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Chromatin immunoprecipitation identifies photoreceptor transcription factor targets in mouse models of retinal degeneration: New findings and challenges

  • GUANG-HUA PENG (a1) and SHIMING CHEN (a1) (a2)
  • DOI:
  • Published online: 01 December 2005

The transcription factors, Otx2, Crx, Nrl, and Nr2e3, expressed by retinal photoreceptor cells are essential for photoreceptor gene expression, development, and maintenance. Malfunction of any of these factors due to genetic mutations causes photoreceptor disease. Protein–protein interaction studies suggest that these factors may form a regulatory network centered on Crx. To understand how these factors regulate photoreceptor gene transcription in vivo, we have employed chromatin immunoprecipitation (ChIP) assays to assess the ability of these proteins to bind to regulatory sequences of photoreceptor genes in the retina of wild-type and mutant mice with photoreceptor degeneration. This paper summarizes the advantages and limitations of ChIP, using examples from our studies to demonstrate how this technique has contributed to our understanding of the regulation of photoreceptor gene expression. We report that Crx, Otx2, Nrl, and Nr2e3 co-occupy the promoter/enhancer, but not the region 3′ of selected Crx target genes, in a retina-specific fashion. We identified Crx-dependent (Nr2e3) and Crx-independent (Otx2 and Nrl) target binding using Crx knockout mice (Crx−/−), suggesting that individual factors may use distinct mechanism(s) for binding and regulating target genes. Consistent with ChIP results, we also found that Otx2, a close family member of Crx, can activate the promoter of rod and cone genes in HEK293 cells, implicating Otx2 in regulating photoreceptor gene expression. These findings provide important information for understanding how photoreceptor transcription factors regulate photoreceptor gene expression and the mechanisms by which mutations in these factors cause transcriptional dysregulation and photoreceptor degeneration.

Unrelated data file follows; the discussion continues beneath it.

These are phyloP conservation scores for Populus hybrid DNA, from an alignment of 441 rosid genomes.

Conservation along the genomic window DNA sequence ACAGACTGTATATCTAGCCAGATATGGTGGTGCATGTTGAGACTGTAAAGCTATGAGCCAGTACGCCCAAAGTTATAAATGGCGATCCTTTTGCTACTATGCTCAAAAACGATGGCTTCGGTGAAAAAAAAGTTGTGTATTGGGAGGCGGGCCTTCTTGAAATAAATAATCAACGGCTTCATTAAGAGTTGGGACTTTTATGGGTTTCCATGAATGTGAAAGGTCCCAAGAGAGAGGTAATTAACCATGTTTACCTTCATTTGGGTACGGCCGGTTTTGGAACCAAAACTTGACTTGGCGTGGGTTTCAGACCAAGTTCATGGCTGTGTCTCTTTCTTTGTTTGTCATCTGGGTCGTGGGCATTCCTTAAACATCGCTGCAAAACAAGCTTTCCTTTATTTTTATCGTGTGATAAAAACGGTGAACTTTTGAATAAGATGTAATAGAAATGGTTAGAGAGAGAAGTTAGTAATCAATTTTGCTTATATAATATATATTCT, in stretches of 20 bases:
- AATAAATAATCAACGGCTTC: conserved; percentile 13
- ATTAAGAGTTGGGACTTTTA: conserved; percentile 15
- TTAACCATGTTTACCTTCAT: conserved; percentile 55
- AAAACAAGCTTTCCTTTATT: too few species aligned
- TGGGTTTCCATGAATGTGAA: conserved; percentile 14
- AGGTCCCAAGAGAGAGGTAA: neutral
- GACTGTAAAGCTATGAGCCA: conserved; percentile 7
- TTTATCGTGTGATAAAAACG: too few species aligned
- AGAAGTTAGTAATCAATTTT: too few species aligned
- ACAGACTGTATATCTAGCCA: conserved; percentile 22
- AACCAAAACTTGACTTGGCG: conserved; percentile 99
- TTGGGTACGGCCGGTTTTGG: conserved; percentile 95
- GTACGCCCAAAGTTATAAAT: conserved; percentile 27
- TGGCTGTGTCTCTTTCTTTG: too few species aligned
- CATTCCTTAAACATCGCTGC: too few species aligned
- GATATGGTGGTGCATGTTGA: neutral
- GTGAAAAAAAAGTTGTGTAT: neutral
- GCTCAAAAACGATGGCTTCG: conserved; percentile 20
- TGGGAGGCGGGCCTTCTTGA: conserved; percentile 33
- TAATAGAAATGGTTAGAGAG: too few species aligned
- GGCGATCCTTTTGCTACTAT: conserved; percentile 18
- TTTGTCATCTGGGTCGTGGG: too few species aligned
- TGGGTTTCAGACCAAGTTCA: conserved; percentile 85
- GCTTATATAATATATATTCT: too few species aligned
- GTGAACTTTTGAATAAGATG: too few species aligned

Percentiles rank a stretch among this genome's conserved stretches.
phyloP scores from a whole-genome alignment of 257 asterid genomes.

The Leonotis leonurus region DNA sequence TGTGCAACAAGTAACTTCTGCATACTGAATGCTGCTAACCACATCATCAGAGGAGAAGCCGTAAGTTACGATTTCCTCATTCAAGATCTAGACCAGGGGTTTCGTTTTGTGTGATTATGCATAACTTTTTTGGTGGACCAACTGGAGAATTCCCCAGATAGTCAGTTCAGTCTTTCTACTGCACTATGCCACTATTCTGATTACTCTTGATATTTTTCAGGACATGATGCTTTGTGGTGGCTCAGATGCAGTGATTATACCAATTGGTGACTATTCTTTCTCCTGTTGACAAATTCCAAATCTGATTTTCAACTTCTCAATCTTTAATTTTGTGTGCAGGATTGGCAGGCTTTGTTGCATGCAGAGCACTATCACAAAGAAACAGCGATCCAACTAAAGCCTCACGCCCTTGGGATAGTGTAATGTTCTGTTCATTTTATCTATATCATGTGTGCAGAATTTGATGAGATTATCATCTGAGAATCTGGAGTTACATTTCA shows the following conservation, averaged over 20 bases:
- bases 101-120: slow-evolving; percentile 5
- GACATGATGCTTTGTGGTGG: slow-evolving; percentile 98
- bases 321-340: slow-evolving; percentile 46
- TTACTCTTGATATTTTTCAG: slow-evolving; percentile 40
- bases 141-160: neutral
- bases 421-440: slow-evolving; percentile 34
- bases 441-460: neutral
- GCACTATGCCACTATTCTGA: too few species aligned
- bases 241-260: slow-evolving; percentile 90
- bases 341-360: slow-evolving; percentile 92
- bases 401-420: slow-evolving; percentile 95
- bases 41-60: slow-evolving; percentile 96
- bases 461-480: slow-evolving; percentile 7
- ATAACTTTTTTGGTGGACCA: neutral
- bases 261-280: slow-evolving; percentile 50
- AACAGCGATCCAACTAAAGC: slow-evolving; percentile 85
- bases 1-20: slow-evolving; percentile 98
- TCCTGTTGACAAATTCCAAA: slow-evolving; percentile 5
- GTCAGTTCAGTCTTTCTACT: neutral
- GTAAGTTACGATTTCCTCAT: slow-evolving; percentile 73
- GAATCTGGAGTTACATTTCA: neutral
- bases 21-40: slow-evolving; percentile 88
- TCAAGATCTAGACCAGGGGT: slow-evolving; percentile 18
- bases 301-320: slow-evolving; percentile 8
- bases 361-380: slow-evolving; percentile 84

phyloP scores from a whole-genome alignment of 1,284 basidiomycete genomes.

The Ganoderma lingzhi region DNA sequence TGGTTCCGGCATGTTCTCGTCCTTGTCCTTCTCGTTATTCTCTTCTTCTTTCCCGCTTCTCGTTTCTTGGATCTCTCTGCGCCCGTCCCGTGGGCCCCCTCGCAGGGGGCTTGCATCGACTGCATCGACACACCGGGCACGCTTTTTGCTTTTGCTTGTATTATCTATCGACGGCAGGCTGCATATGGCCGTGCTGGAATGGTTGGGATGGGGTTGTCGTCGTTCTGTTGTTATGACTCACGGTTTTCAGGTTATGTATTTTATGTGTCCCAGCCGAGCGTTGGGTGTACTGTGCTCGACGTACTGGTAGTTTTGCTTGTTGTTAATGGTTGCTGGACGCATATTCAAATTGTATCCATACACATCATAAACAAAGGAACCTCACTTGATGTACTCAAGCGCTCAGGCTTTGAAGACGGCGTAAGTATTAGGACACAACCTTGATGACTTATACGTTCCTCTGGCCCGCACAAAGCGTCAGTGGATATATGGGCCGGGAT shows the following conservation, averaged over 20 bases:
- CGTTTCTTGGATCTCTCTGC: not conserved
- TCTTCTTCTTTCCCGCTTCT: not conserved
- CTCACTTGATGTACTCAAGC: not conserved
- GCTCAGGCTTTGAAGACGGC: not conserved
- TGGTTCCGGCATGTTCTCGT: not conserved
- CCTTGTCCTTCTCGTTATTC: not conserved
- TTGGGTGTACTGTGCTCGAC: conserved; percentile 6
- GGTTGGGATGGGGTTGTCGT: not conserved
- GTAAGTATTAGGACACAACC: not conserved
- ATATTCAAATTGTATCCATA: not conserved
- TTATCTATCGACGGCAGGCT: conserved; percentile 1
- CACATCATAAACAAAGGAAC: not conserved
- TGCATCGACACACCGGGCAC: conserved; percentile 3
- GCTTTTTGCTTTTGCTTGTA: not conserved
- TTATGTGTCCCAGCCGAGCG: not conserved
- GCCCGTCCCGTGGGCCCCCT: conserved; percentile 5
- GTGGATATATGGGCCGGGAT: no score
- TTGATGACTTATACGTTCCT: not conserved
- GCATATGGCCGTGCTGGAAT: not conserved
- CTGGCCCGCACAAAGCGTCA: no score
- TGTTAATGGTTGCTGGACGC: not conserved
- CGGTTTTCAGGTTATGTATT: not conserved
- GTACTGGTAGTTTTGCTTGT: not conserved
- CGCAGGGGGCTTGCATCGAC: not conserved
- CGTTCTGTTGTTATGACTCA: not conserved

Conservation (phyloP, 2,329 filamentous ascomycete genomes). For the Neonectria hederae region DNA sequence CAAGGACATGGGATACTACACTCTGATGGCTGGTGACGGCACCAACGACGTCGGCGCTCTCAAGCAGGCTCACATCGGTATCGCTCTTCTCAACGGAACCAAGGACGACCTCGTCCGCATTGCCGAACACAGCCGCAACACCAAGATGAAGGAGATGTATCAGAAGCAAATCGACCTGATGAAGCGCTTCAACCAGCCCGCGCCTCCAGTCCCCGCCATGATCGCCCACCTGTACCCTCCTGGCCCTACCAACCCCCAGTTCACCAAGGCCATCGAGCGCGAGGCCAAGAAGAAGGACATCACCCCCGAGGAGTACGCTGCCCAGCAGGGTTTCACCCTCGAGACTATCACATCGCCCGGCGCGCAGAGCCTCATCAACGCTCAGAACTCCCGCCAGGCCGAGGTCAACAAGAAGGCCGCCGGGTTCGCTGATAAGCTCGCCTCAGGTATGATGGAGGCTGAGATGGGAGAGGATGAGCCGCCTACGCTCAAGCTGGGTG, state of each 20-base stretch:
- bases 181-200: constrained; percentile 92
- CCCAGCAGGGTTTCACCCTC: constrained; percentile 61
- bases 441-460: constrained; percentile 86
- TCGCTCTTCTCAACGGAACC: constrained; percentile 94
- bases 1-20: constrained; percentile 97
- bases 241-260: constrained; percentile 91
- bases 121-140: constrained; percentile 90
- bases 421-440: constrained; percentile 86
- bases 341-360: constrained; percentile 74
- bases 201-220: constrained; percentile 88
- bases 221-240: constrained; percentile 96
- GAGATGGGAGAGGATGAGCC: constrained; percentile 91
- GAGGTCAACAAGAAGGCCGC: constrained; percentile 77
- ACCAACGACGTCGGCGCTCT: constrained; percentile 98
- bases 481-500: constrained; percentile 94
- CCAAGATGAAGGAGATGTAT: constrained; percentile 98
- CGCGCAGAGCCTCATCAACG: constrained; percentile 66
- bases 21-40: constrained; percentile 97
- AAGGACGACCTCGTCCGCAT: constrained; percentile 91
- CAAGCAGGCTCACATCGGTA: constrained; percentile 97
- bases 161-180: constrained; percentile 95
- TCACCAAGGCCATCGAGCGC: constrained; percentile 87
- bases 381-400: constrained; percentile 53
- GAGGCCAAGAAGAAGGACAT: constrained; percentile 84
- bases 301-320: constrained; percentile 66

Corresponding author
Address correspondence and reprint requests to: Shiming Chen, Department of Ophthalmology and Visual Sciences, Washington University School of Medicine, 660 South Euclid Avenue, Campus Box 8096, St. Louis, MO 63110, USA. E-mail:
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Visual Neuroscience
  • ISSN: 0952-5238
  • EISSN: 1469-8714
  • URL: /core/journals/visual-neuroscience
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